For those of you who feel that a horror movie is boring because it’s predictable, I’m willing to bet that the scary but predictable scenes still got your heart pumping. Part of what makes horror, horror, is that you as the audience knows what’s coming and you mindfuck yourself in the process. And after the scare is done, you start talking smack about “how you saw that a mile away” probably to downplay your fears.
The biggest difference between Grudge (2020) and the Japanese version is that Asian horror are often subtle. Our ghosts are classic white-gowned-long-hair apparitions or a version of such. Grudge (2020) attempts to add a layer of scare with gore and zombie-eque ghosts. It's got Sam Raimi's Evil Dead vibe all over it. I reckon this sort of horror is more in line with the Hollywood audience it was intended for.
There was also a nice tribute to one of the two original Ju-On prequels titled 444444444. In Grudge (2020), the detective received a distress call at 4.44 am. 4 means death in Japanese and Chinese folklore. Usually Hollywood would use 12am or 3am as the witching hour. So this 4.44 timing for an American movie is definitely a nod towards the Asian source content it appropriated.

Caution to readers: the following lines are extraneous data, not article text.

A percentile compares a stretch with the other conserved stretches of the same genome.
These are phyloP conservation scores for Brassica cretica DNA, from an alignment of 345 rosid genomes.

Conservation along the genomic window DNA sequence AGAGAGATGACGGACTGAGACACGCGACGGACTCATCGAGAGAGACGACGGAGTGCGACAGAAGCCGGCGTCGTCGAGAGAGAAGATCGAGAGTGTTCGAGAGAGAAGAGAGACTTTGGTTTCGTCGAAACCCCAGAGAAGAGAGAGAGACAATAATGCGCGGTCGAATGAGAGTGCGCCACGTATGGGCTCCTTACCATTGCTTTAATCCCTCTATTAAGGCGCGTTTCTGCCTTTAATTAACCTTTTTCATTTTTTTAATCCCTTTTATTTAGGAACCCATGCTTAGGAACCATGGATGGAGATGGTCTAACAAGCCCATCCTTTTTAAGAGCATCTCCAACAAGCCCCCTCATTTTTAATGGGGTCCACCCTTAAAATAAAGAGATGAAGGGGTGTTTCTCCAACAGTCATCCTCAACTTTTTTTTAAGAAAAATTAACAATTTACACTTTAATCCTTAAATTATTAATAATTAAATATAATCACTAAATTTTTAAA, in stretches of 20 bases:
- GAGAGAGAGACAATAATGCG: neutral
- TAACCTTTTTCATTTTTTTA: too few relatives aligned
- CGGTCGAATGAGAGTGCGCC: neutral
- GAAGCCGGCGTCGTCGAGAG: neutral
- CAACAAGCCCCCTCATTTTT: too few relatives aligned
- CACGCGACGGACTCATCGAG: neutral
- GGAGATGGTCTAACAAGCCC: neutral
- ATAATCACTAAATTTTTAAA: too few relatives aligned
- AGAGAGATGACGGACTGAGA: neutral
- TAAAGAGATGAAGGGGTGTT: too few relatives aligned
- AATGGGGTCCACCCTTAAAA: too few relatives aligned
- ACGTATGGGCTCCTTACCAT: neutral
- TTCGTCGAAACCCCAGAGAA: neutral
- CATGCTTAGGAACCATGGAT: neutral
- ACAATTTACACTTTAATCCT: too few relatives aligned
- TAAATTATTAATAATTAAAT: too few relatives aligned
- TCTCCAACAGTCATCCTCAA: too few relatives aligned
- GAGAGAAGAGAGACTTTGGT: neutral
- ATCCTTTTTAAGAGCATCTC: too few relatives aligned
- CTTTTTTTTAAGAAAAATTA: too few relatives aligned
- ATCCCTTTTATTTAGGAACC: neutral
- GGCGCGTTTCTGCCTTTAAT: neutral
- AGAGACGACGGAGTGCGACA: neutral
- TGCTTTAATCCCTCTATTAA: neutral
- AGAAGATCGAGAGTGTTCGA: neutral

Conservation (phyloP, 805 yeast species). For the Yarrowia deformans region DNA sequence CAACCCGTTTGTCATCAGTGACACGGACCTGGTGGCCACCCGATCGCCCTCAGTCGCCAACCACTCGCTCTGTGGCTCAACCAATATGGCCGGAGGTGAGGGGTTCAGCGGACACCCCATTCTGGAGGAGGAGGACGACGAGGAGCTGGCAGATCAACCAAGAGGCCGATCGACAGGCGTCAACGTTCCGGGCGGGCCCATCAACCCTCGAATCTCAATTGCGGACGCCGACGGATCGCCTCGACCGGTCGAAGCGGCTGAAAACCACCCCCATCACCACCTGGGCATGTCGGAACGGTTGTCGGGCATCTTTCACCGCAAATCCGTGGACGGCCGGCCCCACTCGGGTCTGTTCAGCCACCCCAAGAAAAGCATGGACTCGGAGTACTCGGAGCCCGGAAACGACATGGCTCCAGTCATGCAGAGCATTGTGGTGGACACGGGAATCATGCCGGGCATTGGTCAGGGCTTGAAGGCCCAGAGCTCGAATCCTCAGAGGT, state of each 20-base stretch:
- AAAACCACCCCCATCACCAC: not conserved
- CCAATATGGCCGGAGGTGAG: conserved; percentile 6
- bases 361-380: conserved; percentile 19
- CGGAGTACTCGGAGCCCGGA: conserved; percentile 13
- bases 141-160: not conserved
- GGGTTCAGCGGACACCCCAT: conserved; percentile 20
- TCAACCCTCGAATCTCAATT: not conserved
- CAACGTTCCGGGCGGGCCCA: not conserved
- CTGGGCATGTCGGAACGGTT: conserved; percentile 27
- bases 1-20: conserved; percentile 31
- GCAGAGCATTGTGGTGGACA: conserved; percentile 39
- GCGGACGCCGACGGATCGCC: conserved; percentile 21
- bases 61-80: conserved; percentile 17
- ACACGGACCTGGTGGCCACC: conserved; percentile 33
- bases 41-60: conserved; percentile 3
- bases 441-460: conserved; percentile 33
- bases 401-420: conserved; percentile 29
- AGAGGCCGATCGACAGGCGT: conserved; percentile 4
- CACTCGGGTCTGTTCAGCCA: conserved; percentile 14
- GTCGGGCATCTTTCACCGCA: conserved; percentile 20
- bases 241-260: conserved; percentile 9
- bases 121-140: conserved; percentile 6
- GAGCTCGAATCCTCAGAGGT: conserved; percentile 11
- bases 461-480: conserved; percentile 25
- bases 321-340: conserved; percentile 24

So how close to the truth is The Grudge based on?
Death based curses, according to asian mythology, are one of the strongest. When someone trades their life to place a curse, it can last through many generations and lifetimes.
In the case of tragic deaths through brutal murder, it is bound to leave behind an extremely strong imprint of negative energy. This is what causes a place to feel haunted and for sensitive folks to feel uncomfortable. That’s the part where the movie got right. In the movie, the spirits of the dead can come back as apparitions. This is also true. That’s your standard ghosts and vengeful spirits variant. Such entities are often times tied to the location of their death. They can’t follow you around. They can affect they way you feel when you are in the haunted house but not outside of it.